Israel's Anglos Carve Out Their Own Niche This Shavuot

The Jewish festival of Shavuot, which begins on Saturday at sundown, marks the nation of Israel's receipt of the Torah from God at Mount Sinai.

From partnered groups and lectures to the traditional sunrise walk to the Western Wall, English speakers in Israel will have a host of options to choose from this weekend as they embark upon the annual battle to make it to sunrise as part of the Shavuot festival's all-night study marathon.

"It's a fantastic evening, just to be out on the street," says Dr. David Bernstein, dean of the Jerusalem-based Pardes Institute of Jewish Studies, where hundreds of English speakers are expected to attend five lectures and participate in chavruta, or partnered learning, as part of its Tikkun Leil Shavuot program. "It's inspiring to see how people from so many different backgrounds are now involved in Torah study on this night."

The Jewish festival of Shavuot, which begins on Saturday at sundown, marks the nation of Israel's receipt of the Torah from God at Mount Sinai. The centuries-old practice of night-long study is generally interpreted as an attempt to relive the experience at Sinai by bringing Jews together in a communal setting. Jewish legend says the skies open their gates on this night, essentially turning the heavens into an overhead wishing well.

Dozens of English-language lectures and sessions, cutting across a vast spectrum of religious streams, are planned in the major Anglo strongholds of Jerusalem and Tel Aviv, with food and plenty of coffee to spare.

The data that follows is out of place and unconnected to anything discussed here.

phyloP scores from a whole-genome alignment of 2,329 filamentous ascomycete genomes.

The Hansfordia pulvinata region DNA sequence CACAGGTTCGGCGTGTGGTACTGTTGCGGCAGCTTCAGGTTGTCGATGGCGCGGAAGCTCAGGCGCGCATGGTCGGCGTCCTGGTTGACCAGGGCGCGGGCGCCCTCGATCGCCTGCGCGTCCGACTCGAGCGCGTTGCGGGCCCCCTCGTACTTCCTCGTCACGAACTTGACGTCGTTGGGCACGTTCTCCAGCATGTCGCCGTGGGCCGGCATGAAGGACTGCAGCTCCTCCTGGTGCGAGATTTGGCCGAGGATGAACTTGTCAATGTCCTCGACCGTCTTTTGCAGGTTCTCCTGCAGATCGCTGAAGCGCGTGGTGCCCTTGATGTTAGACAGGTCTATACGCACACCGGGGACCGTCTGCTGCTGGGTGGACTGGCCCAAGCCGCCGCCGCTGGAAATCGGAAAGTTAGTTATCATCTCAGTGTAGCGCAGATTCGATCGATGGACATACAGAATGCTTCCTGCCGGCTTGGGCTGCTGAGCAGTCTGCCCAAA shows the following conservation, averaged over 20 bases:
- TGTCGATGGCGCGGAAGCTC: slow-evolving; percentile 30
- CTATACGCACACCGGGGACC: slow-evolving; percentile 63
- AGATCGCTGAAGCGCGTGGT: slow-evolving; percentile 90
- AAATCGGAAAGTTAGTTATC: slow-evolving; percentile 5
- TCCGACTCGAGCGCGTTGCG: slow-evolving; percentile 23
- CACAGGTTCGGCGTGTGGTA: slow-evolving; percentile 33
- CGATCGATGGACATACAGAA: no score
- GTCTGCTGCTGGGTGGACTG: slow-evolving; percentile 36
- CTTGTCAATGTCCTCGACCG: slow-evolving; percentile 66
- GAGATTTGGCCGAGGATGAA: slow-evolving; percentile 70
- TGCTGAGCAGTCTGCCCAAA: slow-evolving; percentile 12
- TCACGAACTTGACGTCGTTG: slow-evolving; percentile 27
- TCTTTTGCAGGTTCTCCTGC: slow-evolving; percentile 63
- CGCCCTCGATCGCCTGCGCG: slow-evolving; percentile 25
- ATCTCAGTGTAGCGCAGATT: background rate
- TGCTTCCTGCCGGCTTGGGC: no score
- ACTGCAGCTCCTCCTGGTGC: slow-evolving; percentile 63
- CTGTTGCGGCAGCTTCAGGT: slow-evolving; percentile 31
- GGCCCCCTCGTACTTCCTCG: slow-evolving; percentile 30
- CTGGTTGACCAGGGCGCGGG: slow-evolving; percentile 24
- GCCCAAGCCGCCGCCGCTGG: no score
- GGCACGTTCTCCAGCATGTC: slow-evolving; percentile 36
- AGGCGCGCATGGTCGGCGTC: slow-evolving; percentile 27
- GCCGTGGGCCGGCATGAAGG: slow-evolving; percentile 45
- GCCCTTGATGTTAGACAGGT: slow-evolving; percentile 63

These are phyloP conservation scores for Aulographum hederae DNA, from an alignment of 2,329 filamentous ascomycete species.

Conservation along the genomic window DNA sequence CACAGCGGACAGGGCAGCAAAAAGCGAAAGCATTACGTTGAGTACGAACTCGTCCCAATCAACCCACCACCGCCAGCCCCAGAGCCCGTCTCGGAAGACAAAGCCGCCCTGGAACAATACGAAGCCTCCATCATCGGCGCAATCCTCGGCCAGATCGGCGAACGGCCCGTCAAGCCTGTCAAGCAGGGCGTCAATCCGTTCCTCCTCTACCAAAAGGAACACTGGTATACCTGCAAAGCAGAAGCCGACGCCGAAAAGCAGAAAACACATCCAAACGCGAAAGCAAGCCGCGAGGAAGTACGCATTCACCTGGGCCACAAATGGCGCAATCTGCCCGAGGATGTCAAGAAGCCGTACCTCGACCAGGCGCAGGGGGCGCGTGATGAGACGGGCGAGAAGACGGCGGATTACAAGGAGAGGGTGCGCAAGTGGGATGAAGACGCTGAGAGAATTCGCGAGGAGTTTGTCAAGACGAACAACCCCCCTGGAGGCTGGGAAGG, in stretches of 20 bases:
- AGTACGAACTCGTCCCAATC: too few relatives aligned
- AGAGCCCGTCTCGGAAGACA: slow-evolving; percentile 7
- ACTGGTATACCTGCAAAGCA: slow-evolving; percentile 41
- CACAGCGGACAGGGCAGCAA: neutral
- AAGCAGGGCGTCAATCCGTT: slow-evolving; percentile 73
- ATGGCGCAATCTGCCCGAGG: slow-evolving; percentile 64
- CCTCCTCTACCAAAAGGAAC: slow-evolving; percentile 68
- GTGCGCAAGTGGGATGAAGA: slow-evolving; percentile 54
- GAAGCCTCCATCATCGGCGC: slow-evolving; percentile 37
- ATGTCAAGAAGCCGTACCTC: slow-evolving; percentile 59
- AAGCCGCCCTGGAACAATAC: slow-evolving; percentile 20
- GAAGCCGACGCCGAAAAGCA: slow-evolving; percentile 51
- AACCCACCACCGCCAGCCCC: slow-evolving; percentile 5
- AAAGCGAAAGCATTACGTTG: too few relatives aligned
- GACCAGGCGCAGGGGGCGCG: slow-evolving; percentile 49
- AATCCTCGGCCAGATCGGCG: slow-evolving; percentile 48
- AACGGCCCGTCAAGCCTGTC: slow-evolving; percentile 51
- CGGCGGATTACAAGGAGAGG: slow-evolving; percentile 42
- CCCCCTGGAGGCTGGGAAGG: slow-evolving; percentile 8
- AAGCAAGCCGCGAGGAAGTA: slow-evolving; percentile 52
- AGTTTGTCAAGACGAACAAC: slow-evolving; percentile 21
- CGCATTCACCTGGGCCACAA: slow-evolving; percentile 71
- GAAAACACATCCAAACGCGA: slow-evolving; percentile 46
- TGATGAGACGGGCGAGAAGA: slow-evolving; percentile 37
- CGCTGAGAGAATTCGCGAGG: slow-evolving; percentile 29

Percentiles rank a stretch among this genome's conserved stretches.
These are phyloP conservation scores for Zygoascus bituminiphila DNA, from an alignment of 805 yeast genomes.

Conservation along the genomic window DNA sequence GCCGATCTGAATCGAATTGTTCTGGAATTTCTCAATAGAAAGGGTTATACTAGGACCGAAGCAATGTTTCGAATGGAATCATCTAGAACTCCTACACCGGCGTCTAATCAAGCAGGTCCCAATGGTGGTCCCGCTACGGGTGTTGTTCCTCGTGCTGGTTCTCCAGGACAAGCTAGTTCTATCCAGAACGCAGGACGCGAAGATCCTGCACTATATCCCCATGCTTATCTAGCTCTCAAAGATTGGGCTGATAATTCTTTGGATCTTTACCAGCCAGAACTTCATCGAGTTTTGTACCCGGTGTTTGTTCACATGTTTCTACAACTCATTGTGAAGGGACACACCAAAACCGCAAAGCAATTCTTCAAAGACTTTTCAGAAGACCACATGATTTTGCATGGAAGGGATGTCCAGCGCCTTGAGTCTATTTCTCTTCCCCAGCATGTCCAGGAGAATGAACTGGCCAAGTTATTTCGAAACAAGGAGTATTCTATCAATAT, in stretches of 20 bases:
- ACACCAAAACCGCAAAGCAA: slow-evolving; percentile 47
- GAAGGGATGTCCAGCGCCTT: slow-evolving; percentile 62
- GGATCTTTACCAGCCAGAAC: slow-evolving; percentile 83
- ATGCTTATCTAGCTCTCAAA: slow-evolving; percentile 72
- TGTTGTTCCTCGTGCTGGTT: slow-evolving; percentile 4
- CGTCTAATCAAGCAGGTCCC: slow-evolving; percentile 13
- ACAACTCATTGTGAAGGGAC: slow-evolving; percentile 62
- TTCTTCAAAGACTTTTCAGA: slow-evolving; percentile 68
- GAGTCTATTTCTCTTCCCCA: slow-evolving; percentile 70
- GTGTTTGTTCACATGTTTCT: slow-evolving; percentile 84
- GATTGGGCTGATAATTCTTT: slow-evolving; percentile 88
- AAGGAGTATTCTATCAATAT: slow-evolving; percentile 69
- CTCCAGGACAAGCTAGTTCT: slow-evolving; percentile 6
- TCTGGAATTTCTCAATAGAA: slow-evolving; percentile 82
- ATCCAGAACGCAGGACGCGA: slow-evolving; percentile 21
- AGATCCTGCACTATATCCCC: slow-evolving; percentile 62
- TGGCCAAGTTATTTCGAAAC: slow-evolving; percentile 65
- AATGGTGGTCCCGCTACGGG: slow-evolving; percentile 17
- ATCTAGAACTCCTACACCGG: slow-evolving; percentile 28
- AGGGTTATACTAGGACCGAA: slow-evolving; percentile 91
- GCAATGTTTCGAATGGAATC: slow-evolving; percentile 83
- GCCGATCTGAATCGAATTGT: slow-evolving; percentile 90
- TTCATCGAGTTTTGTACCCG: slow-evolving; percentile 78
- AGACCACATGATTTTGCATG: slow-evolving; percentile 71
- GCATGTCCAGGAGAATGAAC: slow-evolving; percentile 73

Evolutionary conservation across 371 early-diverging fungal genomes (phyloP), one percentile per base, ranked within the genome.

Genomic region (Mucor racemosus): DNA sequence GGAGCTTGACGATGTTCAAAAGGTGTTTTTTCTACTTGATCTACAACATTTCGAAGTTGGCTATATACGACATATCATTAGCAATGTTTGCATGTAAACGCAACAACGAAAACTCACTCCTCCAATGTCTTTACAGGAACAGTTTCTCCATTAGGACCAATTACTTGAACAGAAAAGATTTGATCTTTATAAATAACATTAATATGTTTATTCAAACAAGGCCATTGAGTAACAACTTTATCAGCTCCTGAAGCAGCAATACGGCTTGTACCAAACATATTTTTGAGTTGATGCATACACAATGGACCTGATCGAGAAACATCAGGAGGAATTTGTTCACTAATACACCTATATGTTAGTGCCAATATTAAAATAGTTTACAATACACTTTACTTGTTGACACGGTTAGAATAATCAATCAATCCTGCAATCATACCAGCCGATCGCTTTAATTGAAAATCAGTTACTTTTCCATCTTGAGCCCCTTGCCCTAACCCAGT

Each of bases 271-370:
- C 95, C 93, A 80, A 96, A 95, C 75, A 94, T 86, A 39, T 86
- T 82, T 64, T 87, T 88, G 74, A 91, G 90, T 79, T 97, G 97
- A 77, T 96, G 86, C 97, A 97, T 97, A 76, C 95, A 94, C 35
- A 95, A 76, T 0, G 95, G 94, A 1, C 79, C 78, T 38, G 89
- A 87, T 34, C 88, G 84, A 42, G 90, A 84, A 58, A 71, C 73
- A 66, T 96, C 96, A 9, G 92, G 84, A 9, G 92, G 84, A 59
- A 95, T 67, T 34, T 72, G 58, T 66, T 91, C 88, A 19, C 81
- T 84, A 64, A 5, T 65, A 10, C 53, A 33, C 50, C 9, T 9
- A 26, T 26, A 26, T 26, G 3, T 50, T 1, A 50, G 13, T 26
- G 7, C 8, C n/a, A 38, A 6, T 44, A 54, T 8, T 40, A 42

At the United Synagogue of Conservative Judaism in Jerusalem, a 1:15 A.M. lecture called "Look Who's Coming to Dinner: A Look at Hosts and Guests" will be presented by Rabbi Edward Romm, director of education and campus programs. The center has been holding Tikkun programs for 35 years, according to Rabbi Romm, who calls its Fuchsberg Center "a magnet for the Anglo community."

Some lecture-goers, meanwhile, prefer to pick and choose, customizing their Shavuot preferences.

"You go to the first class at 11 P.M. and that goes until 12:30 in the morning," explains Ariel Markose, a native of Atlanta, Georgia. "And in the next class you're already falling asleep in the middle."

The 25-year-old Markose - a third-year student in law and government at the IDC in Herzliya, who has lived in Jerusalem since she was 9 - says she prefers to exact her own blend.

"I try to attend a powerful and interesting lecture right after dinner, and then I make study dates for as long as I feel like staying up," she says.

In Tel Aviv, the English-language JNI Shavuot Limud will be held at 9:30 P.M. at Kikar Habima. Lectures include "Israel's Nationalist Avant-Garde," "Imagining Israel" and "Shavuot, A Blueprint to Spiritual Zionism?"

"Some of us are more secular, some of us are more religious, but the important thing is to find that middle ground," says San Diego, California native Ashley Rindsberg, one of the Limud event organizers.

For Markose, her first Shavuot in Israel is now something of a blur - she was only 9 years old when she marked her first Shavuot here with her family. But her memory of its dramatic coda - the traditional walk to the Western Wall for morning services at sunrise - still endures, she says.

"For an Anglo or someone who is not a native Jerusalemite, this is a very powerful experience, seeing streams of people dressed in white and walking with them in the dark toward the Kotel at four in the morning," says Markose. "It was very peaceful and quiet, and it was pretty fantastic."

Though she appreciates the diversity of Tikkun programs, Markose says deciding how to spend Shavuot is for her a purely personal decision.

"With so many different options in Jerusalem and so many different schools of thought, you can sort of find your own niche," she says. "You have a friend who challenges you intellectually, you have a cup of coffee, and you pass the night talking or studying about things that are meaningful to you and that you're passionate about."